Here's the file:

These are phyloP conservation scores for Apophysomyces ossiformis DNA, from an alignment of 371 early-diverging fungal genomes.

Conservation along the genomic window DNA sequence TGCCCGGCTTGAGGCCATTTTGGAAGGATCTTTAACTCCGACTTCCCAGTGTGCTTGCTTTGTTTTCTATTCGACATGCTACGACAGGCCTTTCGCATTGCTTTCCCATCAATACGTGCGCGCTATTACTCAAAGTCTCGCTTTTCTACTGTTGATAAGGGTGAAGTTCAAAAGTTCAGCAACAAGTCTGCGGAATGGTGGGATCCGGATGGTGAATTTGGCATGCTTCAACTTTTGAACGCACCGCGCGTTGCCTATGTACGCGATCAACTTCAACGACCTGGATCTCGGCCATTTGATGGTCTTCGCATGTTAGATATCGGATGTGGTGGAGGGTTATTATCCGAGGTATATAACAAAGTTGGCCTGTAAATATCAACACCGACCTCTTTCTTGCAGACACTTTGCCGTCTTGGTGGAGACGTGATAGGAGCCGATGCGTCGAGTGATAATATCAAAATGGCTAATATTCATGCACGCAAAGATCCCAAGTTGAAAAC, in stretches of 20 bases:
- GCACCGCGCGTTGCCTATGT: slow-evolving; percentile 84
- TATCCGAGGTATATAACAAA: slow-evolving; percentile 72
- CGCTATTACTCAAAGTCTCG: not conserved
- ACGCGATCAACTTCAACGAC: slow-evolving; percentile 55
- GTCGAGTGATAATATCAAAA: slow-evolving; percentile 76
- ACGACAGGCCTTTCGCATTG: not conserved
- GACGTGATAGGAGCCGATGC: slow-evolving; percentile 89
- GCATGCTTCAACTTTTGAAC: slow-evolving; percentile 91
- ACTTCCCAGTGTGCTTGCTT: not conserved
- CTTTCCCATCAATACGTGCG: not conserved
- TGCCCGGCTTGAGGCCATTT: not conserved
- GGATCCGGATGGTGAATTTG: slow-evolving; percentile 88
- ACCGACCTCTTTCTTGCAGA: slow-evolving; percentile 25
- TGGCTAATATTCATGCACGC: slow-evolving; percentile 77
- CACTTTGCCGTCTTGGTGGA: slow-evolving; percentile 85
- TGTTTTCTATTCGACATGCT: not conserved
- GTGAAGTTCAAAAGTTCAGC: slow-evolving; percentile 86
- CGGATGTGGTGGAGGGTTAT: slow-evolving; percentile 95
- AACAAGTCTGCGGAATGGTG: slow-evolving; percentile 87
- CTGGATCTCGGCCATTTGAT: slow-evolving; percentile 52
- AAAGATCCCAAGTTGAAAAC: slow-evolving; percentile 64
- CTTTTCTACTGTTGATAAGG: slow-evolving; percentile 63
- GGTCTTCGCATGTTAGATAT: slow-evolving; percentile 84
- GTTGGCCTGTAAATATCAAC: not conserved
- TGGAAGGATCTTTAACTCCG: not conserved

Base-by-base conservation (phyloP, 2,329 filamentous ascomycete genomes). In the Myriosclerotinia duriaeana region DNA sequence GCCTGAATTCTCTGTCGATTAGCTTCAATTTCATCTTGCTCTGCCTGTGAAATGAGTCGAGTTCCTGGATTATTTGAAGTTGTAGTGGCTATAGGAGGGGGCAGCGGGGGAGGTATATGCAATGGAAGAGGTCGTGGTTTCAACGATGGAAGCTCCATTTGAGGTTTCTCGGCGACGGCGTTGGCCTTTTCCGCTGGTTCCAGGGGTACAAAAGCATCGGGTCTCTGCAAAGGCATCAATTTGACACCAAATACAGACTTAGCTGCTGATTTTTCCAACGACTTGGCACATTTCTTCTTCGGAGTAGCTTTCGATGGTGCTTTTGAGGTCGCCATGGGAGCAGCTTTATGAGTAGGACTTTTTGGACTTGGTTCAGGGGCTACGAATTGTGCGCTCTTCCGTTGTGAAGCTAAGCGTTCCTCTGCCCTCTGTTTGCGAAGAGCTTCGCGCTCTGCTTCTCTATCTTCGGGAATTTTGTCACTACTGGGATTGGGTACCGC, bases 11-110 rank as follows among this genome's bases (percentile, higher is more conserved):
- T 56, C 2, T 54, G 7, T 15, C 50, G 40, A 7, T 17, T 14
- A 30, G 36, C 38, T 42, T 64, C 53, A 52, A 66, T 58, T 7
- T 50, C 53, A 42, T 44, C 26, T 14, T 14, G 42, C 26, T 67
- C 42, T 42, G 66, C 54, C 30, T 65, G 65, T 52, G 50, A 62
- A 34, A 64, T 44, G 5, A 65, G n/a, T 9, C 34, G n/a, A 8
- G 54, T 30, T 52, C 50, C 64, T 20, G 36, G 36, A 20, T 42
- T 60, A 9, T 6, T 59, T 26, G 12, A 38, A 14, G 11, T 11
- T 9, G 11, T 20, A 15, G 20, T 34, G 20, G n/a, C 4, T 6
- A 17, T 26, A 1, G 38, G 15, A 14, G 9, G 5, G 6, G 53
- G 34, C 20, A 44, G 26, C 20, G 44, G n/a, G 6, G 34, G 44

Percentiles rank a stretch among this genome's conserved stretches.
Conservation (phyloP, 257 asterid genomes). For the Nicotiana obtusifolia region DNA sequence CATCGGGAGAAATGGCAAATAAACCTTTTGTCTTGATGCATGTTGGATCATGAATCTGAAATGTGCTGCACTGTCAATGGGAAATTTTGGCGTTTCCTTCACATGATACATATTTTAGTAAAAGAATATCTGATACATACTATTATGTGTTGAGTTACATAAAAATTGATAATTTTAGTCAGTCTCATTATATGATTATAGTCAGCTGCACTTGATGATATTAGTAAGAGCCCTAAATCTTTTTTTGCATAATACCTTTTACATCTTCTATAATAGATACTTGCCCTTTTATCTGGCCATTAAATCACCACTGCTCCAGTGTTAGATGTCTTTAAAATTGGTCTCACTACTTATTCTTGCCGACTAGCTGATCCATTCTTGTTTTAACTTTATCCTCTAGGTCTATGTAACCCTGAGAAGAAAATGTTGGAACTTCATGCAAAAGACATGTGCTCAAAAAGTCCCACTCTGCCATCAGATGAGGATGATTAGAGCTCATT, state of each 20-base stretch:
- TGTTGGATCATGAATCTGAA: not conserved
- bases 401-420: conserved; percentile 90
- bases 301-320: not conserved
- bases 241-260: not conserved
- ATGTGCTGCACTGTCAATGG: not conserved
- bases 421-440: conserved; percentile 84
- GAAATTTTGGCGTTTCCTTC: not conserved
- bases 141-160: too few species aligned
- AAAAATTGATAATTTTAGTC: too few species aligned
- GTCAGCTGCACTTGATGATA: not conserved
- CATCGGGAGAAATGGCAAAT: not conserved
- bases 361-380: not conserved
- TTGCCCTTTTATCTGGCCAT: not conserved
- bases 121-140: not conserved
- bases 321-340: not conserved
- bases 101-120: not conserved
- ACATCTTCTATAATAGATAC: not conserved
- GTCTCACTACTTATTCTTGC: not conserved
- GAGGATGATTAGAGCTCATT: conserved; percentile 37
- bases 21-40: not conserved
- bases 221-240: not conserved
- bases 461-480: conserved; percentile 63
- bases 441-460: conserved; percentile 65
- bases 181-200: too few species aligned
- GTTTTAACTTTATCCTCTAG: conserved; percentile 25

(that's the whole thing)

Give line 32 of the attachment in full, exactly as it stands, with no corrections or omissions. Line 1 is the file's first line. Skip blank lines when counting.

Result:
- C 42, T 42, G 66, C 54, C 30, T 65, G 65, T 52, G 50, A 62